With Death at the forefront of everyone's minds, Kyrano had found it mentally overwhelming. Once assured that his daughter and first grandchildren would live, he had retreated to the island, hoping to rebuild that which had begun to crumble the moment Tin-Tin had stopped breathing.
The music selection he was playing ended and a new track began. Once again the sad and lonely strains of a violin filled the air. As the melody reached an early crescendo, Jeff stepped inside the room, the door sliding quietly closed behind him. He moved without a word to stand behind his friend.
Kyrano watched eyes as gray as storm clouds flick in staccato movements up and down his back. It took all of his willpower not to tremble under such laser focus. When at last Jeff's eyes rose, they met his in the mirror.
The always self-assured billionaire looked haunted. Frightened. And yet within his dilated pupils dwelt the spark that always meant Jeff. His strength. His wisdom. His loves and his losses. Over time, Kyrano had come to know him so well that it occurred to him now, as their eyes held one another's, that he knew Jeff better than he knew himself.
Shame heated his face and he looked away.
When Jeff spoke, his deep voice was surprisingly soft. "Mother always said that for every life that's taken, another is brought into the world. She said that's what'd happened with Lucy and Alan." He waited until Kyrano's eyes met his again. "Instead of making me feel better, it always made me wonder when my other four would be taken from me."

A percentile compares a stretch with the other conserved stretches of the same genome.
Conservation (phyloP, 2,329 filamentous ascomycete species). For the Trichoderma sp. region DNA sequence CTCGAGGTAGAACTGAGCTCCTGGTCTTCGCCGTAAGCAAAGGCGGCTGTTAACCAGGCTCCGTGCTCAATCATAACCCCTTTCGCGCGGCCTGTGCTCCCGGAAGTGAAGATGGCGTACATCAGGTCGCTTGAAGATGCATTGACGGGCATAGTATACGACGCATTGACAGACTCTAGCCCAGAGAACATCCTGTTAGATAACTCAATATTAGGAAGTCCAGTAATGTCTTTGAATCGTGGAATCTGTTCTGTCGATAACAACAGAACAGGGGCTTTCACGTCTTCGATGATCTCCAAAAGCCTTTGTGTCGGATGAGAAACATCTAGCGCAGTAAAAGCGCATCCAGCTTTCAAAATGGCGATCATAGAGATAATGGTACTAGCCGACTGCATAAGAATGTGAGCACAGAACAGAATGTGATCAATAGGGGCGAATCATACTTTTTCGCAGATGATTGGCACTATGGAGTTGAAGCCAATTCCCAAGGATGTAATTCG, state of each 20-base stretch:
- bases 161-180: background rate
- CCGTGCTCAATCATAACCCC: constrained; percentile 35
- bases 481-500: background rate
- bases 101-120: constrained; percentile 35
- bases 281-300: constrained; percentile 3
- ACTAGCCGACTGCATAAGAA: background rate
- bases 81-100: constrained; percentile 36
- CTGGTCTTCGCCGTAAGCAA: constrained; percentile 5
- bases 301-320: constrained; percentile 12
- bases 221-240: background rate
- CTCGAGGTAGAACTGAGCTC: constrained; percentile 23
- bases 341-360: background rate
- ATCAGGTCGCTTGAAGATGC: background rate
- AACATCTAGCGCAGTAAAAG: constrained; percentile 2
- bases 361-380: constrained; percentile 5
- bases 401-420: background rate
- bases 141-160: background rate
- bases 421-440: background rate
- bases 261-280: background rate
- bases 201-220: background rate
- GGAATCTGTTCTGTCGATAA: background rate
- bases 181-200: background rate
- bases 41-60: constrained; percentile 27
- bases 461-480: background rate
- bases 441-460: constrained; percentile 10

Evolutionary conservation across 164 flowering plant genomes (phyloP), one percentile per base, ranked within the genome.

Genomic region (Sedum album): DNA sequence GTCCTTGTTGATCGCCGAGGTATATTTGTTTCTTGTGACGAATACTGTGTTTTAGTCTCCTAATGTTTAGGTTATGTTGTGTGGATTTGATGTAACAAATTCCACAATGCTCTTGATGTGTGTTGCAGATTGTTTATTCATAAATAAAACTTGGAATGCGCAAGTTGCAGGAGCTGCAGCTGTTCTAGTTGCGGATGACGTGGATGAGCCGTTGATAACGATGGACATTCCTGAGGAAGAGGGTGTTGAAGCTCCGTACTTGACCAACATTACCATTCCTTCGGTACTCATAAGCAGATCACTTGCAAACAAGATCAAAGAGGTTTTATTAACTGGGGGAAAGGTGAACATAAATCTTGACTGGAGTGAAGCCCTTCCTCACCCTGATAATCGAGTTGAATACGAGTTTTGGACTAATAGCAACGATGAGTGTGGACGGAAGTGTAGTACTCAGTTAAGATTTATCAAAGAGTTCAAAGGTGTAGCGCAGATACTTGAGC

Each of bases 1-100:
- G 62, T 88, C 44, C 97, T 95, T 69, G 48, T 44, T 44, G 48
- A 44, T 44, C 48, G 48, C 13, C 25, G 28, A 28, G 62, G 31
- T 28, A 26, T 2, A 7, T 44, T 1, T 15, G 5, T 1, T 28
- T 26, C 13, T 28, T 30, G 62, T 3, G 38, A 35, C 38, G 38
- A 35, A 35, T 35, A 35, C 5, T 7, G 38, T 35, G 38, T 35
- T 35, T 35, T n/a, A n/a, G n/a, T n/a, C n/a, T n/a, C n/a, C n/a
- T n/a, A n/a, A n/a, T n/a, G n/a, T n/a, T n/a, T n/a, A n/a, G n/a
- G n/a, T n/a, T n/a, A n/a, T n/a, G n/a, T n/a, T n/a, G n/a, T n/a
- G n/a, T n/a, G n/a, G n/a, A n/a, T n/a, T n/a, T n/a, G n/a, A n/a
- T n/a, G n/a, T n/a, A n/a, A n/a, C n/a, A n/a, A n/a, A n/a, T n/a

"But they haven't been," Kyrano noted. "Even given what they've dedicated their lives to."
Jeff nodded and then, as though responding to an internal dialog, shook his head. "I'm glad Tin-Tin and the babies are okay."
Kyrano felt his throat close up when the reality of how close he'd come to losing his only child slammed into him like a tsunami wave battering a lone tree. Tin-Tin had only been gone for a handful of seconds when the doctors had gotten her heart beating again. Those seconds had stretched into an endless black eternity from which Meor had been unable to escape.
He realized, as Jeff placed his hand upon his shoulder, that this man understood being mercilessly assaulted by grief. Punctuated by Jeff's rumbled, "I'm here."
Tears sprang to Kyrano's eyes. A smile tried to appear, but it slid back into the features of his face as though it simply hadn't enough reason to try harder. He averted his gaze. Before he could stop them, words tumbled forth from his lips in a voice that shook as much as his insides. "What do you see?"